Bedford School Boys Double Tragedy – Philip ROGERS & John STEVEN

Bedford School Boys Double Tragedy -  Philip ROGERS & John STEVEN

Philip Rogers aged 13, and John Steven aged 14, were both pupils of the Bedford School. They spent the afternoon of Wednesday 15th June 1927, paddling in a canoe up the river near Kempston Old Church. Tragedy struck when their canoe overturned, and both boys ended up in the river.

A third Bedford School boy, Alfred Hall, of Kempston, who was in the same form as John Steven, witnessed the accident from the bank. About 4.50 p.m. he had arrived at the riverbank, on the Bedford side, close to the old “Water wheel” opposite Kempston Church. He was putting his fishing rod together when he saw Philip Rogers and John Steven in a canoe going towards Kempston Mill. He then heard a splash. He looked up and saw their two heads in the water, the canoe being upside down. Alfred Hall immediately ran along the bank until he came to a spot opposite to them. He called out to them if they needed help. John Steven replied ‘Yes.’ Hall pulled his blazer and belt off as he ran, and dived in and swam towards them. He saw that Philip Rogers was in difficulties, but John Steven was all right. Therefore, he went to help Philip Rogers.

Rogers took hold of Alfred Hall round the shoulders and dragged him under. Alfred Hall then hit him under the chin and he let go. He shouted at him to lie on his back, but he seemed unable to do so. Alfred Hall then took hold of Rogers’ shirt collar and started to swim with him to the bank. In the meantime, John Steven, had managed to get close to the bank. He turned round and shouted, “Can I help? Alfred Hall shouted “Yes quick! Philip Rogers was struggling violently. John Steven went back to help, they both told him to kick out with his feet, as he was just swinging his arms about. They then trod water, and Philip Rogers did as they told him. All three of them swam towards the bank. By this time, Philip Rogers was swimming quite well. Alfred Hall was the tallest of the three; he took the lead, so that he could reach the bank first, his idea being to help the others out on to the steep bank. As he reached the bank, he heard a splash. He pulled himself on to the bank to see what was going on, and saw the white shirts of the two boys, who appeared to be struggling with each other just under the surface of the water. Alfred Hall shouted to John Steven “Make him let go.” There was no answer.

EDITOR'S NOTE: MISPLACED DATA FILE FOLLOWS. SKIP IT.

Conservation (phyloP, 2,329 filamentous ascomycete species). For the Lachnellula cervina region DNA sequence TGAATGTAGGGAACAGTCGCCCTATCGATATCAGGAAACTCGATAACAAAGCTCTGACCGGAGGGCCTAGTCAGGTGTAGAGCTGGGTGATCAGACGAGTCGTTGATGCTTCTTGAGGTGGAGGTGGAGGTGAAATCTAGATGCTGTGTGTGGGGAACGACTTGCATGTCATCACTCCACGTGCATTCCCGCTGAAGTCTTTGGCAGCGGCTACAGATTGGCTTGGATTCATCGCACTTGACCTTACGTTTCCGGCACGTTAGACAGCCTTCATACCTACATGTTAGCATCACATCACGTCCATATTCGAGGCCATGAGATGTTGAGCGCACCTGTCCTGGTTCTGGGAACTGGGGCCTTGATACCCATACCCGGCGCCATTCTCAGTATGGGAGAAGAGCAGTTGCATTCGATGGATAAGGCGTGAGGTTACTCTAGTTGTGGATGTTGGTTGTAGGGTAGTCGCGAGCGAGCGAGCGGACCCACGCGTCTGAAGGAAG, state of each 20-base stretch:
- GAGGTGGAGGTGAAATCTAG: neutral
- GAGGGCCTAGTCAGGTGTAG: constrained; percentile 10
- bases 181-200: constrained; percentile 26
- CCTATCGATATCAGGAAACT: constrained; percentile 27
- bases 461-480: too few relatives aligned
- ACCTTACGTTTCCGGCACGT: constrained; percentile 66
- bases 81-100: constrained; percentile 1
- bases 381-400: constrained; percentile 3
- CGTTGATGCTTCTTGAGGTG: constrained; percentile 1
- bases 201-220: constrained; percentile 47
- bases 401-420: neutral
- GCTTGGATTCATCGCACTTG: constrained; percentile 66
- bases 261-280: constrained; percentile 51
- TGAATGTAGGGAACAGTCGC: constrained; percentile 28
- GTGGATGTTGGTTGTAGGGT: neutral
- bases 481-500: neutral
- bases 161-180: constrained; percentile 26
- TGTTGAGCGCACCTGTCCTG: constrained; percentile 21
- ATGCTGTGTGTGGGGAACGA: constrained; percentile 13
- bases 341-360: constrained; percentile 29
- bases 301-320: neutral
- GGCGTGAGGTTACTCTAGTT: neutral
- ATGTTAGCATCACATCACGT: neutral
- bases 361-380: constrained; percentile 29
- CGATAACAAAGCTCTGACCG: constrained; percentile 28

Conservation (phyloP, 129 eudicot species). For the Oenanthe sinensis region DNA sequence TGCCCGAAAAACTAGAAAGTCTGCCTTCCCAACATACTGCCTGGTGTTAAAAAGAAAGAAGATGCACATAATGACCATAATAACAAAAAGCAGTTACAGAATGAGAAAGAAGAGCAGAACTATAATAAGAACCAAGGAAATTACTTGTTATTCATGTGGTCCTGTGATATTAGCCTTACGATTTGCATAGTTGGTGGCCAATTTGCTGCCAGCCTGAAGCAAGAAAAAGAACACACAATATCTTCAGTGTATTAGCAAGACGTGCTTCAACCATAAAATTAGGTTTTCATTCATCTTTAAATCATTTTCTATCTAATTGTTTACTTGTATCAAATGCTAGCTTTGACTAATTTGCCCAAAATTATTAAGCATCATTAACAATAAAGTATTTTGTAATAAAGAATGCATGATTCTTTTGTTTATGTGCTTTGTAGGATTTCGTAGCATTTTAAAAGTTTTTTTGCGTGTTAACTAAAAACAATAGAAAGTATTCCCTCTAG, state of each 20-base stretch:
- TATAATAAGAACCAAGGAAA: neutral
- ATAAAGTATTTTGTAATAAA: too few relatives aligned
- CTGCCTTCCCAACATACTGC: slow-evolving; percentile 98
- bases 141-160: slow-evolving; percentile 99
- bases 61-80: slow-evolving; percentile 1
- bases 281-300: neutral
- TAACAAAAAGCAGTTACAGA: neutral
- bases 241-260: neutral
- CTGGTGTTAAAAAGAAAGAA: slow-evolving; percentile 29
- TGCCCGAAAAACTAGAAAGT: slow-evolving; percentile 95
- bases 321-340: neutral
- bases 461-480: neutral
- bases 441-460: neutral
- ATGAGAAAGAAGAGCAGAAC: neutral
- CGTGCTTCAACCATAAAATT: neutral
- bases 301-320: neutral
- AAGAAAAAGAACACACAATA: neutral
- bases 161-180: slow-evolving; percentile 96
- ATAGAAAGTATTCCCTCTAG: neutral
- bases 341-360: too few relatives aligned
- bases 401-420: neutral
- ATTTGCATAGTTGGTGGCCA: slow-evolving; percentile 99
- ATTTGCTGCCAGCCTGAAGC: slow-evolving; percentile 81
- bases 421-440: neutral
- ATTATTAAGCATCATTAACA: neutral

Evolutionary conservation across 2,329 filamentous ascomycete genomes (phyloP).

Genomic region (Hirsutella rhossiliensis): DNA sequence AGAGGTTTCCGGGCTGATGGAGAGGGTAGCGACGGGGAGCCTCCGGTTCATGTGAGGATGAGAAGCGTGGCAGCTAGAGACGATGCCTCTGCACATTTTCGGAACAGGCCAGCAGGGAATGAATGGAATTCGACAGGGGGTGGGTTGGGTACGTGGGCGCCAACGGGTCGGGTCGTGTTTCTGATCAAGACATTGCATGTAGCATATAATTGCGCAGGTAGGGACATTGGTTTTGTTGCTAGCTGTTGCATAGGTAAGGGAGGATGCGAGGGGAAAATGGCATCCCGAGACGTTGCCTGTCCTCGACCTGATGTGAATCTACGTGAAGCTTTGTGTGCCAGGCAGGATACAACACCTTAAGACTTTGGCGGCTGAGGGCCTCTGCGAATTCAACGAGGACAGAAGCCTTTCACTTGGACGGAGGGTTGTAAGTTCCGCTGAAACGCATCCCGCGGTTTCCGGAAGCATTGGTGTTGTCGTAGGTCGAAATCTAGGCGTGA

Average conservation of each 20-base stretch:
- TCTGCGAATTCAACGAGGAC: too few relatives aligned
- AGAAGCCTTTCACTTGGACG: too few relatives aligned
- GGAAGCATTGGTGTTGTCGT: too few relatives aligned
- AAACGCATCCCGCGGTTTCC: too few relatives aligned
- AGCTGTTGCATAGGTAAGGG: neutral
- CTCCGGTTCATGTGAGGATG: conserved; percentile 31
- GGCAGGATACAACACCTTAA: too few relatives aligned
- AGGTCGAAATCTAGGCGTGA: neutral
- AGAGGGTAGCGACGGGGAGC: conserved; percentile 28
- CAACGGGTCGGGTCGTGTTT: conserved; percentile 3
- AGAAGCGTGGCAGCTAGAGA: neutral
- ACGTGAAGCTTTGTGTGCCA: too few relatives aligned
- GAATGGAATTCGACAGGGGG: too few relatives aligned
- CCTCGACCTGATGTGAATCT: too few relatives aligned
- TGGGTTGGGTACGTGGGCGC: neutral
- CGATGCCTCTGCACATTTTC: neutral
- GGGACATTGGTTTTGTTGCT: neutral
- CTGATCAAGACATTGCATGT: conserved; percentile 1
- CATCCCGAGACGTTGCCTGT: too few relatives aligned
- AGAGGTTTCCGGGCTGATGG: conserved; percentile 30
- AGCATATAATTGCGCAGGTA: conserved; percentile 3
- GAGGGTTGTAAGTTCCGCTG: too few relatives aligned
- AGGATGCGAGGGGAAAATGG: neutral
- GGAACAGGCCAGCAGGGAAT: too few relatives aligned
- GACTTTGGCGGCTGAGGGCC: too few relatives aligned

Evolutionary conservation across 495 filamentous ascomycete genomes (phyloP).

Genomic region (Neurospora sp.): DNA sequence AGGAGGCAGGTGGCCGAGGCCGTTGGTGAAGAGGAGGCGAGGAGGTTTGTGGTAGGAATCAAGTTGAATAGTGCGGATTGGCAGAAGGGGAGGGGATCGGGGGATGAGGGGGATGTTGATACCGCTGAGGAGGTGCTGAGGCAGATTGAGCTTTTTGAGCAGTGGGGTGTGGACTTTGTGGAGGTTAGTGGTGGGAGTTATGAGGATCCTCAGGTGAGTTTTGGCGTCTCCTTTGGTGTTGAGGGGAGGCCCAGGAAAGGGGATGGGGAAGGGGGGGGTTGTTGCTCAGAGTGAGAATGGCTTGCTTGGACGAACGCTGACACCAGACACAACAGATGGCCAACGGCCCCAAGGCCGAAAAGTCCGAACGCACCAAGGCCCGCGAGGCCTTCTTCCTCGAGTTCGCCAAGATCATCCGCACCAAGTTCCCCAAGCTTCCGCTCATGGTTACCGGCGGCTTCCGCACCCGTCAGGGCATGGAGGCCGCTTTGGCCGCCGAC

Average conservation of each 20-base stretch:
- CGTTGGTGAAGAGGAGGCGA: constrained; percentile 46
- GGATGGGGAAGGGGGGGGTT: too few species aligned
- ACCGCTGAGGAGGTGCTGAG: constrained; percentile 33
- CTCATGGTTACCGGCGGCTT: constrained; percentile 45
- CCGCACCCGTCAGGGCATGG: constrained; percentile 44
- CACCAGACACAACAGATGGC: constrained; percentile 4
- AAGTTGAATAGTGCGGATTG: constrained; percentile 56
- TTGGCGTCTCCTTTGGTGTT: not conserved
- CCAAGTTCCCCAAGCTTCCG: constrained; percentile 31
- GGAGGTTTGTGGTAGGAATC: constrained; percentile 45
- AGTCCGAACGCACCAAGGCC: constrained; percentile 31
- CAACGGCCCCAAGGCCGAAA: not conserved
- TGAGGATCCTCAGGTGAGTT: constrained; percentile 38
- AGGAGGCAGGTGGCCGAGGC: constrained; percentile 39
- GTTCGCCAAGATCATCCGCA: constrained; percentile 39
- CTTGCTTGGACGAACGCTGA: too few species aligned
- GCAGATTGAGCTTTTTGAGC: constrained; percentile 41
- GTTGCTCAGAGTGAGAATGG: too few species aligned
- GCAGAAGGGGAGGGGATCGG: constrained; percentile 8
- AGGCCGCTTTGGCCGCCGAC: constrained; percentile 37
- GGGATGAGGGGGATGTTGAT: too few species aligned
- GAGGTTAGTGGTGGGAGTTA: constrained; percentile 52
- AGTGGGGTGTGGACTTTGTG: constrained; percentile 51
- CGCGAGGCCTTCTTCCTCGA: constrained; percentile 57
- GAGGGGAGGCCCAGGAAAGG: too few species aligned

Just then, he saw a man across the river, he shouted to him that two boys were drowning! The man rushed to the bank and shouted that he could not swim. He rushed away to get some help. Alfred Hall, seeing bubbles come up, expected the boys to come to the top again, but nothing emerged. He jumped in and swam diagonally across; he landed further down, on the other side. His regret was that he could not get down to the bottom to try to get them up.

Police Sergeant Tillman and police from Bedford and several surrounding parishes worked until the evening before the bodies were recovered.

At the inquest, Police Sergeant Tillman, of Kempston, said that he received information of the accident by telephone at five o’ clock on Wednesday 15th June, and went to the river. He obtained a boat and started dragging, and at 9.15 p.m., he recovered the bodies about two yards from the bank about fifty yards from where the canoe had overturned. He found the overturned canoe and the paddles; and recovered articles belonging to the boys. This part of the river was very deep and weedy and there were overhanging trees and many roots of trees jutting out. A strong current was running.